Artigo em Inglês | MEDLINE | ID: mdl-32817139

RESUMO

Lysine demethylase 6A (KDM6A), also known as UTX, belongs to the KDM6 family of histone H3 lysine 27 (H3K27) demethylases, which also includes UTY and KDM6B (JMJD3). The KDM6A protein contains six tetratricopeptide repeat (TPR) domains and an enzymatic Jumonji C (JmjC) domain that catalyzes the removal of di- and trimethylation on H3K27. KDM6A physically associates with histone H3 lysine 4 monomethyltransferases MLL3 (KMT2C) and MLL4 (KMT2D). Since its identification as an H3K27 demethylase in 2007, studies have reported KDM6A's critical roles in cell differentiation, development, and cancer. KDM6A is important for differentiation of embryonic stem cells and development of various tissues. Mutations of KDM6A cause Kabuki syndrome. KDM6A is frequently mutated in cancers and functions as a tumor suppressor. KDM6A is redundant with UTY and functions largely independently of its demethylase activity. It regulates gene expression, likely through the associated transcription factors and MLL3/4 on enhancers. However, KDM6A enzymatic activity is required in certain cellular contexts. Functional redundancy between H3K27 demethylase activities of KDM6A and KDM6B in vivo has yet to be determined. Further understanding of KDM6A functions and working mechanisms will provide more insights into enhancer regulation and may help generate novel therapeutic approaches to treat KDM6A-related diseases.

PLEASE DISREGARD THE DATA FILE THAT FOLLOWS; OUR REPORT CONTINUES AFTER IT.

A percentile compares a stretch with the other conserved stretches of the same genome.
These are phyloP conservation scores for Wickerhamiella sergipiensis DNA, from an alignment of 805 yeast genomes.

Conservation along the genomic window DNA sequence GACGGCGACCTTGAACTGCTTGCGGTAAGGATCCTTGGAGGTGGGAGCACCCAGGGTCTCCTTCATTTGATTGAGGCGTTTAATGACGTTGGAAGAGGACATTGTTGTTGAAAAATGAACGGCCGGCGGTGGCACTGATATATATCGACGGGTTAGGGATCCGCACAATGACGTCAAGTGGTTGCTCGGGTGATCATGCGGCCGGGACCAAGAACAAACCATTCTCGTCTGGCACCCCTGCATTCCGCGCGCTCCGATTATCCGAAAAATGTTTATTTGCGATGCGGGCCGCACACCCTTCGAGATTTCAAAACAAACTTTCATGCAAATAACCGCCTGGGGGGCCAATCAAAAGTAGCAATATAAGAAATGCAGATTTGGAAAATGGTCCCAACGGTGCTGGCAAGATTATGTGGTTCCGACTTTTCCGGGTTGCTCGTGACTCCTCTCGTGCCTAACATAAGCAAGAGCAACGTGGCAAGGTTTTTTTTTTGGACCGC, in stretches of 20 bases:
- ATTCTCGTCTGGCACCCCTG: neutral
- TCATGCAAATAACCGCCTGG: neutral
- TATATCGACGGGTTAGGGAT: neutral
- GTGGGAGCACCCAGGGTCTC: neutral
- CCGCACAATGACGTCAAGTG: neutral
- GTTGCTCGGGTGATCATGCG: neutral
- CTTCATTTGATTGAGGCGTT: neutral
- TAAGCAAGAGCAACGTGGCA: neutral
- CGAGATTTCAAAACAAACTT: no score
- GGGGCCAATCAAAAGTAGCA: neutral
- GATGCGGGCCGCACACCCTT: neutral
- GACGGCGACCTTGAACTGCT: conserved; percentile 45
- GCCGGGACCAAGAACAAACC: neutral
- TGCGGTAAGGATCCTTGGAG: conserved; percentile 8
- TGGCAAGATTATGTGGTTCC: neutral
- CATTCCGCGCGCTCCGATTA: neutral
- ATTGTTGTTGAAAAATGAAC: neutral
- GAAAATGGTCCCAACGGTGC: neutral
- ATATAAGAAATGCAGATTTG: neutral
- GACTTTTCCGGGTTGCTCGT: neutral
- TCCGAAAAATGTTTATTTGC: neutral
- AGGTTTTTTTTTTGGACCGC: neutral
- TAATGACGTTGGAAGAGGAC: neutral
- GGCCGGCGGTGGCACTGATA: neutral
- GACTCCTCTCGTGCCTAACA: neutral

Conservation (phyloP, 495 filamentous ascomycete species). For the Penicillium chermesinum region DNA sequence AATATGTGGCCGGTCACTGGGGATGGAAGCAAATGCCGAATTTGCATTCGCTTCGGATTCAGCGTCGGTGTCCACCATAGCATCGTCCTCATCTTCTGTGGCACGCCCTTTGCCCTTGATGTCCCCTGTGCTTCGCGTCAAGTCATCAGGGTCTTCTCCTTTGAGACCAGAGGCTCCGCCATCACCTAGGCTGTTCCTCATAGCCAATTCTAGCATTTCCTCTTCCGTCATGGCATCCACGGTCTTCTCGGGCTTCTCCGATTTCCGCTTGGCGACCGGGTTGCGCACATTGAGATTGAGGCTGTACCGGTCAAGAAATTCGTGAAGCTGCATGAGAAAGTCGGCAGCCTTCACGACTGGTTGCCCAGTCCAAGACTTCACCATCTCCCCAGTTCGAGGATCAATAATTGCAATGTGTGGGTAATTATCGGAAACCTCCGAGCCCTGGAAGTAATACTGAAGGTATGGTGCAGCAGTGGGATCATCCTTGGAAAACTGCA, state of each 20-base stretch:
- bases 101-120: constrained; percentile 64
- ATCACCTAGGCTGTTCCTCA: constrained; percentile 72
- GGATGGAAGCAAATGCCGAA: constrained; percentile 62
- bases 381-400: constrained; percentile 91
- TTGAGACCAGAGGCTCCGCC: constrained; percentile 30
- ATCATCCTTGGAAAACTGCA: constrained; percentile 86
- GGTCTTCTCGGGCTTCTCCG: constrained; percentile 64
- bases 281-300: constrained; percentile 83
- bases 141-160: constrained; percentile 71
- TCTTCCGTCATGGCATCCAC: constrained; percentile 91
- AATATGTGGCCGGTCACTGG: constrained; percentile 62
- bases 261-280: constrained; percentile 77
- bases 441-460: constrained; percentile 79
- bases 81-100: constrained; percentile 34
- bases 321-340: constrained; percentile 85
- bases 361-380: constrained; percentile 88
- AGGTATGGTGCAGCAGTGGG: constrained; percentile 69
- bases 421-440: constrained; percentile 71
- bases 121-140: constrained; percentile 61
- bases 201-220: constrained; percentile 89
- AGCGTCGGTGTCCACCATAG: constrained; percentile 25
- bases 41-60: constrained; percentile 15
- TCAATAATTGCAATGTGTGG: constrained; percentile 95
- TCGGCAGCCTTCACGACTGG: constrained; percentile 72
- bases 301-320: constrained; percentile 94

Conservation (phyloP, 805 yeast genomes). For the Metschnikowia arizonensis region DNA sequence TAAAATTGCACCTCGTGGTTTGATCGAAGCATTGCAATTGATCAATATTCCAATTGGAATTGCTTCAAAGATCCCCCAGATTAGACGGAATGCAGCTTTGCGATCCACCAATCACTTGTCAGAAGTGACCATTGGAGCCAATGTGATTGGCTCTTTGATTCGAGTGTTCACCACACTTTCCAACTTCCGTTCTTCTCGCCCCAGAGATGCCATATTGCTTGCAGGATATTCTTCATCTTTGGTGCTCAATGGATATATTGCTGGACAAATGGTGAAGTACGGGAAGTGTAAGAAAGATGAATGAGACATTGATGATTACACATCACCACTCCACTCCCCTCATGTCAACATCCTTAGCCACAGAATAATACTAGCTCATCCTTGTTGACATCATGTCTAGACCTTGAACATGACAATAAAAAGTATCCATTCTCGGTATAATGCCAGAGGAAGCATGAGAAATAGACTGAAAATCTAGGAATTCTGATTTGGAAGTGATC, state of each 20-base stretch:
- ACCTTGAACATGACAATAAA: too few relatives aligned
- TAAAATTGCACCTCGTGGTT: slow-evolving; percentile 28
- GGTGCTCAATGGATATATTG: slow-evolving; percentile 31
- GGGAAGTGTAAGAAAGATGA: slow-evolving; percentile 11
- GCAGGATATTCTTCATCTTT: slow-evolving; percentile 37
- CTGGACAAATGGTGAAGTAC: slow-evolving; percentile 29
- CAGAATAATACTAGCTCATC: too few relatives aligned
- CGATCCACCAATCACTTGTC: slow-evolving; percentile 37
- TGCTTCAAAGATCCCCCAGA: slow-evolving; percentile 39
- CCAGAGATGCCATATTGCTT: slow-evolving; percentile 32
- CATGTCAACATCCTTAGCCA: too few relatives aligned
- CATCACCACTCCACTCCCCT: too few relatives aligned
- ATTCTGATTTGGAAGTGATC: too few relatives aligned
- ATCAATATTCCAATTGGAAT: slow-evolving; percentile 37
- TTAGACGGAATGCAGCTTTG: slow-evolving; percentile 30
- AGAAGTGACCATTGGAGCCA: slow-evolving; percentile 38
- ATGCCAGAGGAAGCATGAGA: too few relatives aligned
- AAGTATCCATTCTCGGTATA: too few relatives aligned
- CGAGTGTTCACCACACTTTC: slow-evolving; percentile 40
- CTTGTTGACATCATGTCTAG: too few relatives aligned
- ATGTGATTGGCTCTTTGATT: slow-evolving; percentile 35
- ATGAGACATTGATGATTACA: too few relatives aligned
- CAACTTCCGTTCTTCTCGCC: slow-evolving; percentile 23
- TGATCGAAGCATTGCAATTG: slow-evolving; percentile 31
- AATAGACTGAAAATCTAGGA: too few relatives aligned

Assuntos
Diferenciação Celular/genética , Regulação da Expressão Gênica/genética , Histona Desmetilases/genética , Neoplasias/genética , Domínio Catalítico/genética , Montagem e Desmontagem da Cromatina/genética , Células-Tronco Embrionárias/citologia , Genes Supressores de Tumor , Histona Desmetilases/metabolismo , Humanos , Histona Desmetilases com o Domínio Jumonji/metabolismo , Proteínas Nucleares/metabolismo